Author Topic: Warm Weather Peas  (Read 131 times)

Jeremy Weiss

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Warm Weather Peas
« on: 2022-01-07, 08:56:52 PM »
Hi all,

Does anyone know how far south/warm climate peas can get (Note I am talking about Pisum peas, not Cow peas).  In the last couple of years, the climate in our area has not been all that conducive to peas, since we go very quickly from freezing to boiling.  Up until now, I've been trying to solve this with a semi-wild kind of pea I got from India that grows super quickly (about 45 days seed to seed). But this one isn't all that good for much of anything else, as it's also super duper small in plant, pod and seed (the pods are only about a third of the size of a "normal" pea pod).

So I am interested in peas that are from VERY far south, in the hopes that these might be better able to handle hot weather.  Just getting them from tropical places doesn't always work (since, if you go far enough south, peas go from a crop grown in the spring to one grown over the winter, so again, cooler weather).

So far, the farthest south I have been able to find is peas from the south of Italy. I've tried Roveja (which didn't work all that well) and Piselle d' la Ago (Which DID kind of work, but I lost the whole crop to critters on year and haven't been able to get replacement seed.)

So does anyone know any further south. Greece?, Africa?   

William S.

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Re: Warm Weather Peas
« Reply #1 on: 2022-01-08, 02:29:34 AM »
Native Seed Search offers heirloom peas from various indigenous groups in the southwest. Grown during the winter there.

https://www.nativeseeds.org/collections/peas
« Last Edit: 2022-01-08, 03:04:07 AM by William S. »
Western Montana garden, glacial lake Missoula sediment lacustrian parent material and shallow 7" silty clay loam mollisoil topsoil sometimes with added sand in places. Zone 6A with 100 to 130 frost free days

galina gardiner

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Re: Warm Weather Peas
« Reply #2 on: 2022-01-08, 11:07:53 AM »
Mangetouts are quicker than shelling peas. 

The one of Kapuler's peas that apparently does well in Hawaii is Opal Creek.  I am not growing in the South, I can however report that Opal Creek does go well into hotter summer weather when others perish.  Unfortunately it is not very fast maturing.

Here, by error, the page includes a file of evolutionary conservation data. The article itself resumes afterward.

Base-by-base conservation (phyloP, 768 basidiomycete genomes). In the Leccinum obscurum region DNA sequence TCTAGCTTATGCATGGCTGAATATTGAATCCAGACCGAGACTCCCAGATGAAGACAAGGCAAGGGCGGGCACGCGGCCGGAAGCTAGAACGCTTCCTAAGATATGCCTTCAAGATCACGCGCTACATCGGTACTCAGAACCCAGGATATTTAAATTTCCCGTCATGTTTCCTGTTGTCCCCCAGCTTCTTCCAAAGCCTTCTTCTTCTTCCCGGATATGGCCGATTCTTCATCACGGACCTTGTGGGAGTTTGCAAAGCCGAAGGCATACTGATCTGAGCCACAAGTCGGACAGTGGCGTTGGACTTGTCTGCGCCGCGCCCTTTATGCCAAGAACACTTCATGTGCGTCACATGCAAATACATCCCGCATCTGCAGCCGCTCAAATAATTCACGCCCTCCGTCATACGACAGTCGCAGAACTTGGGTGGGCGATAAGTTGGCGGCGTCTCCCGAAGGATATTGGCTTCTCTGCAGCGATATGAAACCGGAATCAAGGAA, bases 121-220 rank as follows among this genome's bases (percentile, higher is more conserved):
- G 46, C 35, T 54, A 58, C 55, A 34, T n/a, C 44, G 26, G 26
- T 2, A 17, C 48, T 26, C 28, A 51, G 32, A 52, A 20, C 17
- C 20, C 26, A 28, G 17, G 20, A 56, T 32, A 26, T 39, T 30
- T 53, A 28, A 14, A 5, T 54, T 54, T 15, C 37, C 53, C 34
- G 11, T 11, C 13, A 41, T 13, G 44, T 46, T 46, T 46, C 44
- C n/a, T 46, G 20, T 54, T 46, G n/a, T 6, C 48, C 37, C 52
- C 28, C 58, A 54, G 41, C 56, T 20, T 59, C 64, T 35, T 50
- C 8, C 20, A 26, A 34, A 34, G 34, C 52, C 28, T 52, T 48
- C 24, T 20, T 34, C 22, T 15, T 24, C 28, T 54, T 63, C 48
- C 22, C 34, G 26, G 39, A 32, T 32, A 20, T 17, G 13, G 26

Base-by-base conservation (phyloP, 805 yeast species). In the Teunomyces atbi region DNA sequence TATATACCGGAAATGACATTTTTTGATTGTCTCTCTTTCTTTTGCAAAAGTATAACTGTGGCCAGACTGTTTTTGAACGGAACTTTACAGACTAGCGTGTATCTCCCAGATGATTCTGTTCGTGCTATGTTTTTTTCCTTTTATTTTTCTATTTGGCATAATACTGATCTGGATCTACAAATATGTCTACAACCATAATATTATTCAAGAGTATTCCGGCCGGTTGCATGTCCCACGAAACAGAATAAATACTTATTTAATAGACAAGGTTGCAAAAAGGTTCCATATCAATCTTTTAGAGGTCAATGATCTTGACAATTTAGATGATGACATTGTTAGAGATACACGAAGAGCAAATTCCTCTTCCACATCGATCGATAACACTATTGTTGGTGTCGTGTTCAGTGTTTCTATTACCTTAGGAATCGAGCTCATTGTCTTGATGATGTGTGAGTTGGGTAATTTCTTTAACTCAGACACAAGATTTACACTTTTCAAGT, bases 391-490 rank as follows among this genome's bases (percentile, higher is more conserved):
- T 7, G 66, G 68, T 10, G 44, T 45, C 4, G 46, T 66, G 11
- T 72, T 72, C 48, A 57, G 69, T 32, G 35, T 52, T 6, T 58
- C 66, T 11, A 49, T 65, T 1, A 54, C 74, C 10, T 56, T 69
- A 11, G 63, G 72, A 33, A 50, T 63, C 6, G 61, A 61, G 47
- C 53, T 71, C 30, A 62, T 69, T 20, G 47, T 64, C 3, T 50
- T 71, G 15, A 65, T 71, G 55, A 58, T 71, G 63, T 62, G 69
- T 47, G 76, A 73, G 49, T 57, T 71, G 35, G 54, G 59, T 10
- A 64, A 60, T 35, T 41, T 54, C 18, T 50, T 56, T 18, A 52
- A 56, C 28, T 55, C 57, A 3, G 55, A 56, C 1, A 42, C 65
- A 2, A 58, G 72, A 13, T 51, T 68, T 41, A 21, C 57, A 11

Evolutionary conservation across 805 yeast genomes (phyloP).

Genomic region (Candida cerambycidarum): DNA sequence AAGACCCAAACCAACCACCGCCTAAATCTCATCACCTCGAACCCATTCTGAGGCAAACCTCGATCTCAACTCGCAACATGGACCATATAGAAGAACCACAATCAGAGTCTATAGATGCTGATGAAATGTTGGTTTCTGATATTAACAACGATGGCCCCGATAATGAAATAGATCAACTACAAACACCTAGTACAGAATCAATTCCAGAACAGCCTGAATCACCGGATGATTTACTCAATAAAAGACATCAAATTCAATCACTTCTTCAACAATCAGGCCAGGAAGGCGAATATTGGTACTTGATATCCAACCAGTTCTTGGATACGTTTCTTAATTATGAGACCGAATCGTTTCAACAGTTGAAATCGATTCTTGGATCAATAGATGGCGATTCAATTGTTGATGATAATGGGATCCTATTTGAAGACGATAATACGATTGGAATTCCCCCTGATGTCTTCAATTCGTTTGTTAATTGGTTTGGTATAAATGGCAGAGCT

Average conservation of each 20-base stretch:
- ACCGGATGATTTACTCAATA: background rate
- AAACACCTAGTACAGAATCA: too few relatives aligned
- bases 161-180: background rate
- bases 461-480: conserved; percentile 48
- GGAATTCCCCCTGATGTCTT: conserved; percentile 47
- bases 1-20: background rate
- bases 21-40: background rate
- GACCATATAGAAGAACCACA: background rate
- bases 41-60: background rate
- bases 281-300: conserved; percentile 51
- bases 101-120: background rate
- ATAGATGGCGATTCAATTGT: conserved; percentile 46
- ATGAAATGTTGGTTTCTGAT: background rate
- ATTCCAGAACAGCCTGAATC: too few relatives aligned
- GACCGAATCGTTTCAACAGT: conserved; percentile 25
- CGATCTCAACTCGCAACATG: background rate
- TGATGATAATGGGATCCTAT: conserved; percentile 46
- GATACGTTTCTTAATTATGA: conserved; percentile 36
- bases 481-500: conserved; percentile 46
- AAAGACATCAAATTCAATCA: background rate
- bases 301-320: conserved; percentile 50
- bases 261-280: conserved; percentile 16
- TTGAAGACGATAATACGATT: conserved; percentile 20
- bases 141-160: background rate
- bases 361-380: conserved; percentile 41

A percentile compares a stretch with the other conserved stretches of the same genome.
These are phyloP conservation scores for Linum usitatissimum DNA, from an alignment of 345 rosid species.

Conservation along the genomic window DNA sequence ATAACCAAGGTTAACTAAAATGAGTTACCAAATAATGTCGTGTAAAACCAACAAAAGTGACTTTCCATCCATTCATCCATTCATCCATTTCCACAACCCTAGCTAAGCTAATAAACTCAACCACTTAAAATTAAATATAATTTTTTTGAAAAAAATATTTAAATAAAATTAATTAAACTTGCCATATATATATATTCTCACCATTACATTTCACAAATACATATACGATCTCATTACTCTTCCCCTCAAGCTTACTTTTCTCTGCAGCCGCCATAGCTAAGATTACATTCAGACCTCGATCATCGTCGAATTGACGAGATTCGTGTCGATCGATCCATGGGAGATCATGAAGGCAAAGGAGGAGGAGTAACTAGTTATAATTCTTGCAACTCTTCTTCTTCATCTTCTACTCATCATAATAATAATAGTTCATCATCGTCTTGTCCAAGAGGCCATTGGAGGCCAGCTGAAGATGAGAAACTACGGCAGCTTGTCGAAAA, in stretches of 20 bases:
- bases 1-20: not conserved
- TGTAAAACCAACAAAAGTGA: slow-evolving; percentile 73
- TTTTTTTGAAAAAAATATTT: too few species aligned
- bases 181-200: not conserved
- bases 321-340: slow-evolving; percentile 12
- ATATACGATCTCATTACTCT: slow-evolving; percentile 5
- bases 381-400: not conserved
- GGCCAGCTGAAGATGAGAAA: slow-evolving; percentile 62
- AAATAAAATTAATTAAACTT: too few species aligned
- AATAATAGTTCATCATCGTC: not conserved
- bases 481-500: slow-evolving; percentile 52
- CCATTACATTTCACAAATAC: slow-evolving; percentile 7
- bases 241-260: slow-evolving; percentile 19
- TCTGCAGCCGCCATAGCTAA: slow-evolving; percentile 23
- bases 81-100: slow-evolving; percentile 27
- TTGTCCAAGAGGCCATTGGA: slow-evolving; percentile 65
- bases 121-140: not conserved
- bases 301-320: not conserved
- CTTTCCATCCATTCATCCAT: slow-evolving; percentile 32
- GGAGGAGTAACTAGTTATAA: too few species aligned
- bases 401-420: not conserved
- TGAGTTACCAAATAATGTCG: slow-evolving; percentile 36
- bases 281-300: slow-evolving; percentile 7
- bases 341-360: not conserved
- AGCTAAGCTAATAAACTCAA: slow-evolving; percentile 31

Vesa Tee

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Re: Warm Weather Peas
« Reply #3 on: 2022-01-09, 12:18:56 AM »
Below study seems to suggesting that pea varieties with longer flowering time and higher pod numbers would make better in hot climate.

https://www.agronomy.org/news/science-news/peas-it-hot/
https://acsess.onlinelibrary.wiley.com/doi/full/10.2135/cropsci2016.12.0974

Adrian

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Re: Warm Weather Peas
« Reply #4 on: 2022-01-09, 04:50:33 AM »
The wrinkled peas is more resistant at the heat.We use kelvedon for the spring grow.
Unfortunately he was breed in united kingdom.I don't think if it sufficient for your climate.

I think the sugar rate can help the peas to resist at the heat.
It may a good idea to cross kelvedon with climbing peas.
« Last Edit: 2022-01-09, 06:09:19 AM by Adrian »

Jeremy Weiss

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Re: Warm Weather Peas
« Reply #5 on: 2022-01-09, 08:28:45 AM »
Well, that might explain why the Ago did a little better; it's wrinkled (actually, it's kind of a weird looking pea; it's the only one I have ever seen that was wrinkled AND marmorated.)

Steph S

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Re: Warm Weather Peas
« Reply #6 on: 2022-01-09, 06:41:13 PM »
I read somewhere that tall peas have more heat tolerance than shorter peas.
That being said, I noticed a lot of variation in heat tolerance, in my trials this past summer, and whether they were short or tall did not seem to be key.
King Tut, Calvert, Biskopens, Shiraz, Tai Chung are some that didn't seem to suffer from the heat.

I was recently reading about genetic diversity in peas, and they found there is not such a huge bottleneck in peas compared to other crops, as there is a lot of genetic diversity in the reservoir of Asian peas.   Perhaps you should seek some cultivars from Southern China?

Ferdzy

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Re: Warm Weather Peas
« Reply #7 on: 2022-01-14, 09:37:50 AM »
The most heat tolerant pea we have grown is Spanish Skyscraper, a fairly rare Canadian heirloom. It is a large, late pea. The nice thing about it is if it gets too hot, and your fresh peas are going tough even as they ripen, they are very good as dried peas too.

We have approached the problem from a different angle. We plant the 2 earliest peas we know of, Strike and Knight (Strike is a little the earlier; Knight is a better pea, both are 55 to 60 days to maturity for us.) They get planted as soon as the ground can be worked - prior to April 1st or it won't work - and ripped out by July 1st. They all come ripe within about 2 weeks, and we use these for freezing for the winter. Then we plant the fastest ripening dry bush beans (any with 90 days to maturity) and get a second crop. We expect to need to cover the peas through the first month with plastic and hoops. You need 150 frost-free days to pull this off.